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WE Tribe setting up at Branx before playing the Masquerade Ball in Portland
From L to R: Marv Ellis, Sage Lien, DJ DV8, Matt Calkins and Dorian Crow
WE Tribe setting up at Branx before playing the Masquerade Ball in Portland From L to R: Marv Ellis, Sage Lien, DJ DV8, Matt Calkins and Dorian Crow

Marv Ellis and WE Tribe Feed the Hungry With Album Sales – From OMN the Mag


“I’m a rapper from Eugene, Oregon.” The words can’t even leave the mouth of Marv Ellis without making him crack a half-smile. And, why is he smiling? Because in the Hip-Hop world – where your sound and your geographic region go hand in hand – he is an undisputed veteran MC of a beautiful slice of the world that he calls, “North West Fresh.”

For his fifth studio album Marv Ellis continues to push boundaries with the instrumentation of his new live band, WE Tribe. The five-member collaboration includes Marv’s longtime bandmate DJ DV8 on the turntables, Dorian Crow on string bass, and Matt Calkins on saxophone and Sage Lien, who lays down the drum beats on his Ensoniq ASR-10 keyboard. That’s right, a string bass and saxophone in a Hip-Hop group; this creates a very unique texture of analog and digital sounds that combine to provide stimulating melodic support to Marv’s rhymes. Conscious rap is Marv Ellis’s tool to address current situations in the world but at the same time he writes in an attempt to make lyrics will stand the test of time and never sound “dated.” Along with his brothers-in-arms they are are unified for a single goal of spreading positive Hip-Hop from their home scene in Eugene.

Like everything in this world, all this didn’t just happen overnight. in 2012, when Marv Ellis stopped playing with his last live band The Platform, it was obvious that he wanted to make the live band thing work. But having a full 10-piece group on hand for every gig isn’t very economical or even physically possible on some stages, and in the end it couldn’t survive.  Not one to be stopped by a setback, Marv kept playing shows to keep his tools sharp and create new material. Some of these gigs were as simple as himself and DJ DV8 doing a duo show in a small club and holding it down. His last album Shadows Mean Light comes from this darker point of re-creation and it stands as almost a prophecy of the present – which is a balance that’s been hit between the live band sound and doing more with fewer select players, unified and sustainable.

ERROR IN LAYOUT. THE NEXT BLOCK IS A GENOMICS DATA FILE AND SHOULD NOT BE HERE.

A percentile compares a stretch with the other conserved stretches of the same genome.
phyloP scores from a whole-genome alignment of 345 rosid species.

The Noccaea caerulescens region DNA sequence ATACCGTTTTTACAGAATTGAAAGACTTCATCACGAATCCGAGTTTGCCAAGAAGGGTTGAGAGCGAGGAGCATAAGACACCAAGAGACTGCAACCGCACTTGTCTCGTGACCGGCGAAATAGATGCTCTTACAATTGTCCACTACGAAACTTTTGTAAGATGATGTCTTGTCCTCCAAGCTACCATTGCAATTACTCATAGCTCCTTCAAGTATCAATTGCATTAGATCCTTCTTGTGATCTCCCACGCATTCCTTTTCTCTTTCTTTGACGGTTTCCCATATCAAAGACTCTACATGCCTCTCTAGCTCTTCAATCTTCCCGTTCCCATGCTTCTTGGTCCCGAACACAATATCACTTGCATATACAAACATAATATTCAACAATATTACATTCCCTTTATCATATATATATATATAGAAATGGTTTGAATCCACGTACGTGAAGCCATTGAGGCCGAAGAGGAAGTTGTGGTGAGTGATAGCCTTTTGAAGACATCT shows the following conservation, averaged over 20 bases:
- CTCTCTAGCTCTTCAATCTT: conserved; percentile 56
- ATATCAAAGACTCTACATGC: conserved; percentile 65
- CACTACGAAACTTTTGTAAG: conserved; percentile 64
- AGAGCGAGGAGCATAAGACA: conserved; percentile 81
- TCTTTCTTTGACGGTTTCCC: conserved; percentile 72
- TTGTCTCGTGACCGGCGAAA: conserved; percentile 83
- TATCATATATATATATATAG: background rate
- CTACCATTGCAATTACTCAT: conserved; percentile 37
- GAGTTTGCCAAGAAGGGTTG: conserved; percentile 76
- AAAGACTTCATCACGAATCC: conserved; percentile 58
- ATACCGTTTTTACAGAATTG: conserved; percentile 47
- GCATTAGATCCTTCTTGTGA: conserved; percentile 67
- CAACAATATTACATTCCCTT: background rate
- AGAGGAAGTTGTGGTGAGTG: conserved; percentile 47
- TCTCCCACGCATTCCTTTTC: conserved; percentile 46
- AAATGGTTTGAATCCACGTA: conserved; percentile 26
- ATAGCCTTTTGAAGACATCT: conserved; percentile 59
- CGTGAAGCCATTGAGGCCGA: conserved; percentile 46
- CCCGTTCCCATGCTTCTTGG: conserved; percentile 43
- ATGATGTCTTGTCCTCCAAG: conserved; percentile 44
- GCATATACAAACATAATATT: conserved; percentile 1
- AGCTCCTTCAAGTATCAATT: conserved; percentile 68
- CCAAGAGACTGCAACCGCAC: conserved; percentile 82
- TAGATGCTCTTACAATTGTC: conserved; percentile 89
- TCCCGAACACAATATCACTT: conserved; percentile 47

Marv Ellis and WE Tribe’ s October full-length  release Five for One  follows suit with his other albums for having a significant three word title, this one easily translates to anyone who has dialed a Eugene phone number. The 16 track album has deep string bass grooves and catchy vocal hooks lacing its hit tunes like “Super Human” and “Boys in the Woodz.” There are also a few minutes paid to instrumental l tracks to show off the musical breadth of talent among the group like “Thunder Eggs” and “Jazz Men.”

It’s not a front – in case you’re wondering –  these guys do more than just create conscious music, they practice what they preach and they live their art. Marv doesn’t just include a line about global climate change or helping those less fortunate into his raps because it’s trending right now; he goes home and sorts his glass from his paper in the literal sense. In the very danceable cut “Yew Would” he repeats the lyric “With eyes on the rich, we give to the poor, WE Tribe.” A shout out to the 99%, to the poor and under serviced, to all the cash strapped people out there.

But these guys bring action to those words with this album. WE Tribe has teamed up to give back to people in need with the Bend based clothing designer 541 Threads, who create Northwest designs to raise contributions to the Oregon Food Bank. Each album or a hat purchased at a WE Tribe show will help feed five people, bringing another and more important entendre to the album title.

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